Man United’s Antony spins on ball, puts internet in a twist

Manchester United managed to qualify for the knockout stage of the Europa League with a comfortable 3-0 victory over Sherif Tiraspol, although the match did not go entirely without controversy.

Cristiano Ronaldo’s scoring upon his return to the squad grabbed the headlines, but an incident in the first half led to winger Antonios being criticized for what he was supposed to be showing off visitors. Performing his trademark ‘spin’ trick.

With the match going without goals, the Brazilian collected the ball in acres of space, stretched 360 degrees twice and then proceeded to put in a faulty pass that went straight out for a goal kick.

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As expected, the double spin caused a bit of an uproar as fans on social media and pundits in studios argued whether a player expressing themselves on the field before unnecessarily abandoning possession was a good or bad thing.

It has been pointed out that Anthony’s turn is nowhere near the most useless ‘skill’ by a United winger, thanks in large part to the efforts of one Andrei Kanchelskis.

Distributing his players’ ratings in the game, ESPN’s Rob Dawson gave Anthony a disappointing score of 4/10 after failing to make a significant impact against Sharif beyond his rapid spread.

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Anthony has done the course on a regular basis, and was made to prove it when he arrived at United during the summer with the club Post a like on their official social media channels.

Several prominent critics expressed strong opinions after witnessing the charade against Sharif, and former United midfielder Paul Scholes was soon quick to come by. To discredit Anthony for his amazing moves By describing the stunt as “ridiculous.” Former United graduate Robbie Savage also criticized the 720-degree circular display as “embarrassing” while commenting on the game.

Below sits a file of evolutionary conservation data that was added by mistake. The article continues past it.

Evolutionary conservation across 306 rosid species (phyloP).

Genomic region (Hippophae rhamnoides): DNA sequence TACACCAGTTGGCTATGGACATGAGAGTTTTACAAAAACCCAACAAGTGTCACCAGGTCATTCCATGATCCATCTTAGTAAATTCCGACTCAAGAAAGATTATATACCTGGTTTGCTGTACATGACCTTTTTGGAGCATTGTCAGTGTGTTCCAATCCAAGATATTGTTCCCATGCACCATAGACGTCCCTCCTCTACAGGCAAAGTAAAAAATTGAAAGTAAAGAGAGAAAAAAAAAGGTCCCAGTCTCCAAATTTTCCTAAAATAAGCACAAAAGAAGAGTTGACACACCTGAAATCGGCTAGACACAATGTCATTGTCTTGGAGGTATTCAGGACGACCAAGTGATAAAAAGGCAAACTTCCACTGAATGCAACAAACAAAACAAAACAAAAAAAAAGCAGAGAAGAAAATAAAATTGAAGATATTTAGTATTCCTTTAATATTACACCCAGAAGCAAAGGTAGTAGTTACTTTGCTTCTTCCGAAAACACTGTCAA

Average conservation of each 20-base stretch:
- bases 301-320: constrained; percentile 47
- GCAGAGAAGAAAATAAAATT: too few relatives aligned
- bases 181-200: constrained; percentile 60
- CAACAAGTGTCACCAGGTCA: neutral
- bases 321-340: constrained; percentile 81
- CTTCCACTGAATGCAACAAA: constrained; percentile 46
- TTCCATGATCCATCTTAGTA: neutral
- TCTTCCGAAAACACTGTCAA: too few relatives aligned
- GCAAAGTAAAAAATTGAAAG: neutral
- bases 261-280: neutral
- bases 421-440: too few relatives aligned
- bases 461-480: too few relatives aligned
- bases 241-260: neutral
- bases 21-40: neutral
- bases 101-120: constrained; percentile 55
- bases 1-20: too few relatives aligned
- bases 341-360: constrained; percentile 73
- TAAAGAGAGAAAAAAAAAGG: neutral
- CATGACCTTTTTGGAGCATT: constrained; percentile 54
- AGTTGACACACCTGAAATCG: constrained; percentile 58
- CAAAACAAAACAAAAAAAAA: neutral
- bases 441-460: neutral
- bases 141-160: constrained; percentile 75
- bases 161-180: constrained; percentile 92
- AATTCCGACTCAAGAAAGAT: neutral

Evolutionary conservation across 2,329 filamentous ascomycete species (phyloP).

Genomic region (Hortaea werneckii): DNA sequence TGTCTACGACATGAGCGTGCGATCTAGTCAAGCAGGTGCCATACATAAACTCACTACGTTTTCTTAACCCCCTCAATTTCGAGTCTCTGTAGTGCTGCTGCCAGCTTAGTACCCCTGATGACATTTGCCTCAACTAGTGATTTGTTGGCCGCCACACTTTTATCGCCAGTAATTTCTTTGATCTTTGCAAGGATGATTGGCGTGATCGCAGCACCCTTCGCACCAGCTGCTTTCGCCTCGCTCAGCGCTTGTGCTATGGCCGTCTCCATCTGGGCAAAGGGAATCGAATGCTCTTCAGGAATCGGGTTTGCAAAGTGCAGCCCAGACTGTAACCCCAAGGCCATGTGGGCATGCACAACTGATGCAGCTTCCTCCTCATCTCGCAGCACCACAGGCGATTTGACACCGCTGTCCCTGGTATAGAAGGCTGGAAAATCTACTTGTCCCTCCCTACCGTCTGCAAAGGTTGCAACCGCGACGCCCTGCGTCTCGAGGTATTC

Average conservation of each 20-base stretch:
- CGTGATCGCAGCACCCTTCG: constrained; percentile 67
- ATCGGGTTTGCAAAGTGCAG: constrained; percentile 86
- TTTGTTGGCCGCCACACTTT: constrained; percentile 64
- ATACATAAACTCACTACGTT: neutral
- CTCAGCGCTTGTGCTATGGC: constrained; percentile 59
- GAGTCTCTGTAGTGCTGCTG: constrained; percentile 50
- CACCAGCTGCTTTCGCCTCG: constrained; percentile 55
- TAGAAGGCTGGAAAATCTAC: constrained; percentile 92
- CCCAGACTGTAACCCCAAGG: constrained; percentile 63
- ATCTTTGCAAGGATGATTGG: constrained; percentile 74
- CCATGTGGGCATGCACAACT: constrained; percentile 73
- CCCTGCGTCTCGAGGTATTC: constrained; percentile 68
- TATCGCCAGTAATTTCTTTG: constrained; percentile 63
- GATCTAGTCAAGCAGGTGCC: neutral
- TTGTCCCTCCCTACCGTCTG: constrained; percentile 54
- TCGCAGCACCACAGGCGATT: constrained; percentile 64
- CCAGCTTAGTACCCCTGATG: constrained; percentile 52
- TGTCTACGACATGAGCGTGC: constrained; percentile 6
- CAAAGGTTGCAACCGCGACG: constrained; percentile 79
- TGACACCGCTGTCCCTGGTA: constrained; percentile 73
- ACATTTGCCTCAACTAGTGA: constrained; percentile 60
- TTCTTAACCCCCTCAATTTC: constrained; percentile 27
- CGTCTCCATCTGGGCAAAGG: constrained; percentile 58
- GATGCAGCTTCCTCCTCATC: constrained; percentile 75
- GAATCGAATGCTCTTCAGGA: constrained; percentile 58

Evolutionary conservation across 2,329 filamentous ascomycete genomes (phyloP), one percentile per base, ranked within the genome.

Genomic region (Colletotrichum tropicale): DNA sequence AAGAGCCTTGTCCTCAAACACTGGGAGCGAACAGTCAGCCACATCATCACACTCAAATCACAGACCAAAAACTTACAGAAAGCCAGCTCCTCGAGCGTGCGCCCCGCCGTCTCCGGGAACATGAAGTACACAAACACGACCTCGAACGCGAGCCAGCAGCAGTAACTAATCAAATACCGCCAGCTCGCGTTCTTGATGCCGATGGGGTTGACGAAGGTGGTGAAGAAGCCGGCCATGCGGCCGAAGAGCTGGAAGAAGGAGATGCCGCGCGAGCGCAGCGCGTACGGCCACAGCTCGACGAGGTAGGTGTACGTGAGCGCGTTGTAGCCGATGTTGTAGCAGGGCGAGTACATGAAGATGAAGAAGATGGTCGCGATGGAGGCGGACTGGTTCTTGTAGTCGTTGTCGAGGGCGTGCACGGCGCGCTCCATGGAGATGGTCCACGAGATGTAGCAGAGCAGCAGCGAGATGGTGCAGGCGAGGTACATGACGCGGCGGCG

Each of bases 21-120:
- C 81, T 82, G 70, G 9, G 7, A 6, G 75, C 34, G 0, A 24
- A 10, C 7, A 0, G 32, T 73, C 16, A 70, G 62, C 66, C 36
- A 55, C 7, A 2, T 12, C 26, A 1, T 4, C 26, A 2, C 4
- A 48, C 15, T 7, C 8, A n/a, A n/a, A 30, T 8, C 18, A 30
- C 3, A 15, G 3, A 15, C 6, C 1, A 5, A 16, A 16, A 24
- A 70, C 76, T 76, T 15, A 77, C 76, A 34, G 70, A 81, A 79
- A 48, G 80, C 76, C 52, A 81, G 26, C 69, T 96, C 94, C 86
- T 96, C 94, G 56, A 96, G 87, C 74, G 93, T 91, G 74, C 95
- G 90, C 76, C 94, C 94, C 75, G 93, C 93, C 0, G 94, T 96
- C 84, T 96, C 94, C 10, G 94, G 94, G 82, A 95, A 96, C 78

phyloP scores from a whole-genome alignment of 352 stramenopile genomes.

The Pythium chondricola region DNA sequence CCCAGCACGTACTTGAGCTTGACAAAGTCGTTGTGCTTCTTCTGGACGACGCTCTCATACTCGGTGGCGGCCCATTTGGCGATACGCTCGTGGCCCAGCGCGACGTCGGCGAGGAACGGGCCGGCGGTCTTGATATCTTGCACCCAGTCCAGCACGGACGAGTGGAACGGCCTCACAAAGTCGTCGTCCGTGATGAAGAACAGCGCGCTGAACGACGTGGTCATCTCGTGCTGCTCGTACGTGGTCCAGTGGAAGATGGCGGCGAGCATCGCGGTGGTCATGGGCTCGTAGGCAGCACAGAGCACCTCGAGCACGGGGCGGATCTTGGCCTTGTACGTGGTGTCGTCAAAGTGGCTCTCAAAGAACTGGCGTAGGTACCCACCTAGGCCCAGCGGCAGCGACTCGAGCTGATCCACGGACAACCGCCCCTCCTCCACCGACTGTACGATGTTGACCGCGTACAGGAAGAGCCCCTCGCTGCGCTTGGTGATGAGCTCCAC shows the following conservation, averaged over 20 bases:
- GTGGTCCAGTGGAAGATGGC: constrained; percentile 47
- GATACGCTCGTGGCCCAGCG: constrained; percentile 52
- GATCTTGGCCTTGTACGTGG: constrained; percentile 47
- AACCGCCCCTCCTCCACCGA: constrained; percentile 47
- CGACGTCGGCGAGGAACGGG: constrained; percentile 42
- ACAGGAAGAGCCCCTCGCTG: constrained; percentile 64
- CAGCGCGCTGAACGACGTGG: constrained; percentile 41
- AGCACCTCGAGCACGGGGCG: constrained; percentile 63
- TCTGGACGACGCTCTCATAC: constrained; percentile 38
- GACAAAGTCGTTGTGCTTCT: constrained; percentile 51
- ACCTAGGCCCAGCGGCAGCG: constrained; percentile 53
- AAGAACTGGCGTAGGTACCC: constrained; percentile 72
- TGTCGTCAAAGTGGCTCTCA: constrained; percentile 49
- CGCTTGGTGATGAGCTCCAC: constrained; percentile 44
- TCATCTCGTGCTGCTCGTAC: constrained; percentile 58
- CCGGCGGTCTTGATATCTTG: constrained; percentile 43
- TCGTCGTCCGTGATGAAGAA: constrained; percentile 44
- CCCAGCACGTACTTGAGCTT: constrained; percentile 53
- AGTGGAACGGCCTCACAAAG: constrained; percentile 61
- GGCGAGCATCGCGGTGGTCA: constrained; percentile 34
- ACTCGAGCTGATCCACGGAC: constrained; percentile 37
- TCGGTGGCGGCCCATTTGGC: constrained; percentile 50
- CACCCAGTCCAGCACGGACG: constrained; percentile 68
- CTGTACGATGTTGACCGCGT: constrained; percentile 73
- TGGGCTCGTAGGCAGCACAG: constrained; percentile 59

However, it was also pointed out that Scholes’ assessment could be somewhat ambiguous due to bad memories of South African midfielder Skara Ngobezi. Doing the same trick right in front of him During a pre-season friendly match for United against the Kaizer Chiefs in 2008.

Anthony was substituted in the first half against Sheriff although United boss Eric Ten Hag later insisted the substitution was pre-planned and was more so due to the Brazilian’s general lack of impact on the night at Old Trafford.

“I don’t have a problem with that [the spin] “As long as it’s practical,” the Dutchman said after the match. And I also ask him for more – more running back, more often in the penalty area, more followers and more dribbling at a greater pace, in particular, and more pocket play.

Ten Hag explained that Anthony was substituted for lack of sharpness although he also vowed to “correct” the fiery 22-year-old as to the right time and place to delve into his bluff bag.

“We demand more dominance in this game and when there is a trick like that, it’s great. As long as it works effectively, if you don’t lose the ball and attract players, that’s fine. But if it’s trick by trick I’ll correct it.”


Of course, the reaction to Anthony’s move sparked the age-old debate about where the line between authentic flair and needless showmanship when it comes to offensive football stands. Lots of creative players – many of them Brazilians – have done their own trick over the years.

In fact, we need look no further than Neymar who adopted sombrero (Cunning flick over the ball and over the opponent’s head) At a young age he quickly made it his own.

The Paris Saint-Germain star is also part of a “Rainbow Flick,” Trapping the ball between his heels and using them to arc the ball over his pen.

It is used by Ronaldo and Ronaldinho among others, and flexibility‘ or ‘flip-flap’ He was a staple of the Brazilian side for many years.

Liverpool star Roberto Firmino has carved out a cute little stature for himself as a major advocate of rudeness “Do not pass a look.”

Known for his skill at handling the ball, he mastered Andres Iniesta croquette A quick transfer of the ball between his feet allowed the former Barcelona midfielder to penetrate through the gaps between defenders.

Probably the most famous signature trick is “Dodge the Seal” Performed by Brazilian striker Kerlon. The ball was moved up and played to the front, usually until an overly angry defender stopped the action.



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